The MU Faculty Council approved a resolution opposing the outsourcing of custodial and landscaping jobs Thursday, standing with nearly 1,000 students, staff and faculty who signed a letter opposing the potential plan by the university.

The council also discussed several issues surrounding the return of students to campus this fall as the semester draws closer. Many of the specifics behind MU’s fall semester plan have not been made public. The university plans to release details next week, MU spokesperson Liz McCune said. In-person classes are scheduled to resume Aug. 24.

How class attendance will be handled is still uncertain, said Academic Affairs Committee Chair Daniel Cohen, and it “hasn’t been properly addressed by administration.” State requirements on how much faculty and students must interact complicate attendance policy, and any decisions made on the matter also have implications for financial aid and various groups of students, he said.

Council members voiced common concerns about MU’s potential plan to accept an outside vendor’s bid to contract out about 280 positions, weighing the financial and human impacts of the decision.

“It seems like this could be a short-term financial solution for the crisis but will have a long term impact on the people,” said Anand Chandrasekhar, who sits on the council’s Inclusion, Diversity and Equity Committee. “At some point we have to take care of people, too.”

Chandrasekhar said he and others repeatedly asked the university for demographic information on the employees whose jobs would be contracted out under the plan, to no avail. The letter submitted to Interim MU Chancellor and UM System President Mun Choi this week said many are Black and Latino.

The council’s IDE committee has also been “discussing issues” surrounding the Thomas Jefferson statue on campus, according to committee chair Rebecca Graves. Choi and the UM System Board of Curators said the statue would remain despite student protest.

Other members encouraged more immediate action on the statue, including IDE committee member Tom Warhover.

“This issue is not going away,” Warhover said. “There needs to be some urgency around this and a lot more conversation. ... I don’t think students are going to let it die anytime soon, and I don’t think it should.”

One possible action from the council’s committee would be a resolution supporting a statement from MU’s Black Faculty and Staff Organization. Members sent a letter to campus leaders stating “the Jefferson statue must go,” pushing back on the idea that removing the statue would “remove history,” as Choi has said.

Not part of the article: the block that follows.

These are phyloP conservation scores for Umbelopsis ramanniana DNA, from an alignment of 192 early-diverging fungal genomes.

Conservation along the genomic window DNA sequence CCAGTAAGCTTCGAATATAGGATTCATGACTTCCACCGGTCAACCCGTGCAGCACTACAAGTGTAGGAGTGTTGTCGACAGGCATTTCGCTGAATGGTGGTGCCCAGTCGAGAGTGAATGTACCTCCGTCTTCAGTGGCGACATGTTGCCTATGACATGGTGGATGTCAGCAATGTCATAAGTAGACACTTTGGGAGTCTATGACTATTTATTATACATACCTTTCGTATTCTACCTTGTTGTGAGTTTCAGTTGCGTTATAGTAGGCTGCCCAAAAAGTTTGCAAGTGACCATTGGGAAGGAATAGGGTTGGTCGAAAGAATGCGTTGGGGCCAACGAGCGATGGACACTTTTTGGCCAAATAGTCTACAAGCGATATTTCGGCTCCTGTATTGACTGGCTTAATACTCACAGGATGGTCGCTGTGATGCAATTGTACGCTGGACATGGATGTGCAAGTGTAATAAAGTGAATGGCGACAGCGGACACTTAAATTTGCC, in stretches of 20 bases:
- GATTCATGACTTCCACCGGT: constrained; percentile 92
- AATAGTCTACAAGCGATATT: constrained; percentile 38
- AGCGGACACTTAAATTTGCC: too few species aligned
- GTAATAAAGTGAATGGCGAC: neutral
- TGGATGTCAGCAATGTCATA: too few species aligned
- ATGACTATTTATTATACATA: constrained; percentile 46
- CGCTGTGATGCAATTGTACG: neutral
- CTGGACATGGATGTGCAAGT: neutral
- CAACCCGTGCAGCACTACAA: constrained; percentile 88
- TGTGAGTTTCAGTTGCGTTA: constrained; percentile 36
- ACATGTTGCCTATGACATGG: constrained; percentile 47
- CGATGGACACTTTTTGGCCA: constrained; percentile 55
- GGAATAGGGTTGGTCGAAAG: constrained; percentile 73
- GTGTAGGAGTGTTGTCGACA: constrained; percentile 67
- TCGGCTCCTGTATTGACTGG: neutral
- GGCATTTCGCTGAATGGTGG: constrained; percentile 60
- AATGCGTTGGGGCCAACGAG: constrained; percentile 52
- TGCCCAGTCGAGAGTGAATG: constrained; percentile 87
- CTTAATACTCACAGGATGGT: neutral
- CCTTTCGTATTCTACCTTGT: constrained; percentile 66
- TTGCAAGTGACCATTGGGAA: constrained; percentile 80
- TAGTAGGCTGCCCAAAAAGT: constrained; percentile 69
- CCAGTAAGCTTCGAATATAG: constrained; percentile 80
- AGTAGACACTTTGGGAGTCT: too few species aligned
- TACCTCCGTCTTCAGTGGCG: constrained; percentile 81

“The MU BFSO (Black Faculty and Staff Organization) wants MU leaders to move the statue from campus and work with the university and surrounding community to atone for our painful past,” the letter stated.

Choi responded to the organization’s letter in an email Tuesday.

“I appreciate you taking the time to thoughtfully share your perspective about the Thomas Jefferson statue,” Choi said. “As you can imagine, I have received substantial feedback before and after my decision, and that input has represented a vast spectrum of opinions. Though this decision has been made, we remain focused on finding the best ways to recognize our racial history and, as your statement requests, to ‘atone for our painful past.’ The conflict this statue embodies offers our campus the chance to do so. I hope you will join me in this effort.”

Another council member encouraged further discussion from the group on broader issues of race on campus.

“Black students are concerned that when they come back (in August) everything is going to be the same,” said Zandra de Araujo, who sits on the council’s Academic Affairs and Research, Scholarship and Economic Development committees. “Black students have been organizing, conscious of what is going on, and expect actions to address the concerns they’ve brought up.”

Her comment resulted in little further discussion on the topic, but members said they would discuss the matter outside of the meeting.

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  • Galen Bacharier is an assistant city editor at the Missourian. He has reported on higher education, state government and breaking news. Reach him at or on Twitter @galenbacharier.

  • Elizabeth Brixey is the Columbia Missourian's education editor and an associate professor in the Missouri School of Journalism. She can be reached at (573) 882-2632 and

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